While there’s no stopping children getting sick at times, lots of illnesses can be warded off. Here are some things you can do to keep your child healthy…
1. Get child immunisations
Newborn babies have some immunity thanks to antibodies passing to them from you via the placenta (called passive immunity) in the last three months of pregnancy (NHS, 2018a). The bad news is that it doesn’t last long.
In fact, passive immunity will start to decrease after the first few weeks or months (NHS, 2018a). This is why your baby will have their first childhood immunisations at two months old.
Premature babies have a higher risk of developing an illness because their immune systems are not as strong and they haven't had as many antibodies passed to them. Babies who are breastfed will be immune for longer because the antibodies will get to them via your milk (NHS, 2018a).
2. Observe good hygiene
You might have been pretty good with it before anyway but when you have a baby, there’s double the amount of hand-washing to be done. You’ll need to wash your hands and your child’s hands frequently (NHS, 2016a).
Follow the NHS guidelines for how to do it properly, rather than doing a token shove-under-the-tap gesture, especially after your baby feeds. And when you’re on the move, carry an alcohol-based hand rub in your changing bag so you can get yours and your baby’s hands clean (NHS, 2016a).
Oh, and as well as keeping surfaces in your house clean, you now have a new de-germing task: toys. While there isn’t much you can do about toys at baby groups, wash the ones at home regularly. Soft toys can often go in the washing machine and the rest can be washed up just like your plates with washing-up liquid and a cloth (NHS, 2017a).
3. Avoid people who are ill when you have a newborn
It’s totally acceptable to cancel plans with people who are sick when you have a tiny baby, especially if they were born prematurely (NHS, 2018a). Newborns are super susceptible to getting ill and their immune systems aren’t fully developed yet, so a polite ‘we’ll leave it until you’re better thanks’ is fine.
4. Consider breastfeeding
Breastfeeding might be your choice but can also be affected by many different factors. If you want to and can breastfeed, your baby will get natural, germ-killing antibodies through your breast milk. Those antibodies will help your baby fight infections like tummy bugs, diarrhoea, colds, and chest and ear infections (NHS Startforlife, 2018).
Breastfeeding also reduces the risk of sudden infant death syndrome (SIDS) and childhood leukaemia. Exclusively breastfeeding your baby for six months offers great protection but any amount is beneficial (NHS, 2017c).
5. Keep healthy yourself
Eat a balanced, healthy diet, get regular exercise and make sure you’re outside enough that you get plenty of fresh air, even in winter (NHS, 2016b, 2017b,d). The healthier you are, the healthier your child is likely to be.
6. Prioritise your baby’s sleep
Sleep is crucial for good health so just like adults, children need their sleep (NHS, 2017b). We know too well a good night’s sleep is not always possible if you’re dealing with teething, colic or a child who just doesn’t fancy bed tonight. But try when possible to give your child a good sleep schedule (NHS, 2017b). This means they nap, go to bed and wake up at the same time every day – and that will help them stay healthy too.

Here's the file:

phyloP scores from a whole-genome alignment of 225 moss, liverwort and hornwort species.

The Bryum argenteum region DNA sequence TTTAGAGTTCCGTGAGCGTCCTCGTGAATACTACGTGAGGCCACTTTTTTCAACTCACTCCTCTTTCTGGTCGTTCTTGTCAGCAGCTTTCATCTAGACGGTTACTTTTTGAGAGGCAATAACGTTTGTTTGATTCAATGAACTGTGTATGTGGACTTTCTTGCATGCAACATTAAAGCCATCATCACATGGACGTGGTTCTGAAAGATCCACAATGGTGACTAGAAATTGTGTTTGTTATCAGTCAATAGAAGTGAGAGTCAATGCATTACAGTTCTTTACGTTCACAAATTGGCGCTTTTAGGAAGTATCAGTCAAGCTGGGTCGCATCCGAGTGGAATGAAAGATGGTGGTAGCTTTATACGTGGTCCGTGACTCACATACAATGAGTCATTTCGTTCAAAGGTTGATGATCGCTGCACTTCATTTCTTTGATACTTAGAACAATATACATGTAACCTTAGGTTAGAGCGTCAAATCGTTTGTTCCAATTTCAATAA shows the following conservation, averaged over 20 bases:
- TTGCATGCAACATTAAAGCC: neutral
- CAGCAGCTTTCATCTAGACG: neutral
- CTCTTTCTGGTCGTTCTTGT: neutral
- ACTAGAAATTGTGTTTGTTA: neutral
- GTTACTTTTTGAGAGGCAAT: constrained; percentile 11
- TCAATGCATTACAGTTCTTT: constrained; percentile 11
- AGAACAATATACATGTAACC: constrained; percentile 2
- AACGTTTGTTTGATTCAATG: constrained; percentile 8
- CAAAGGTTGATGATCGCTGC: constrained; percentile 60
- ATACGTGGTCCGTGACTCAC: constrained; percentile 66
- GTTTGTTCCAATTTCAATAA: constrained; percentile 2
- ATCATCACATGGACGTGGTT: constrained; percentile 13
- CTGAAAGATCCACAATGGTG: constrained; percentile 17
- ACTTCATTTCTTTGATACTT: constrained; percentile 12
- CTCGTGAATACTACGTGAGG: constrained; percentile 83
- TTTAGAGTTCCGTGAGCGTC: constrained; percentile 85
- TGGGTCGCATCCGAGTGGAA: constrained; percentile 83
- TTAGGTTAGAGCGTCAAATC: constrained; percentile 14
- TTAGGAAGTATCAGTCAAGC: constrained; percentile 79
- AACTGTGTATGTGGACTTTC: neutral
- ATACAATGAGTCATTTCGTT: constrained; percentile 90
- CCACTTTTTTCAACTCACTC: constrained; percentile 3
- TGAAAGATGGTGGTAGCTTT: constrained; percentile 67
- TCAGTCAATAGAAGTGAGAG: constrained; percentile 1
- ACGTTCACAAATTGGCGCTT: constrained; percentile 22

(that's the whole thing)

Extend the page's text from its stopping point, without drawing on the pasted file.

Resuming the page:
This page was last reviewed in April 2018.
Our support line offers practical and emotional support with feeding your baby and general enquiries for parents, members and volunteers: 0300 330 0700.
You might find attending one of NCT's Early Days groups helpful as they give you the opportunity to explore different approaches to important parenting issues with a qualified group leader and other new parents in your area.
Find out about the More Than a Cold campaign which provides a winter illness checklist for parents and other preventative tips.
NHS Choices has useful information about looking after a sick child.
NHS Startforlife. (2018a) Breastfeeding. Available from: https://www.nhs.uk/start4life/baby/breastfeeding/?gclid=EAIaIQobChMIyv_f-ZGX2gIVh4KyCh0nAQstEAAYASAAEgJzj_D_BwE&gclsrc=aw.ds [Accessed 1st March 2018]
NHS. (2016a) How to wash your hands. Available from: https://www.nhs.uk/Livewell/homehygiene/Pages/how-to-wash-your-hands-properly.aspx [Accessed 1st March 2018]
NHS. (2016b) Eating a balanced diet. Available from: https://www.nhs.uk/Livewell/Goodfood/Pages/Healthyeating.aspx [Accessed 1st March 2018]
NHS. (2017a) How to prevent germs from spreading. Available from: https://www.nhs.uk/Livewell/homehygiene/Pages/prevent-germs-from-spreading.aspx [Accessed 1st March 2018]
NHS. (2017b) Five ways to stay healthy this winter. Available from: https://www.nhs.uk/Livewell/winterhealth/Pages/Healthywinter.aspx [Accessed 1st March 2018]
NHS. (2017c) Benefits of breastfeeding. Available from: https://www.nhs.uk/conditions/pregnancy-and-baby/benefits-breastfeeding/#health-benefits-of-breastfeeding-for-your-baby [Accessed 1st March 2018]
NHS. (2017d) Vitamins and minerals. Available from: https://www.nhsinform.scot/healthy-living/food-and-nutrition/eating-well/vitamins-and-minerals [Accessed 1st March 2018]
NHS. (2018a) How long do babies carry their mother's immunity? Available from: https://www.nhs.uk/chq/Pages/939.aspx?CategoryID=62&SubCategoryID=63 [Accessed 1st March 2018]
NHS. (2018b) Sickness and diarrhoea. Available from: https://www.nhs.uk/conditions/sickness-and-diarrhoea/ [Accessed 1st March 2018]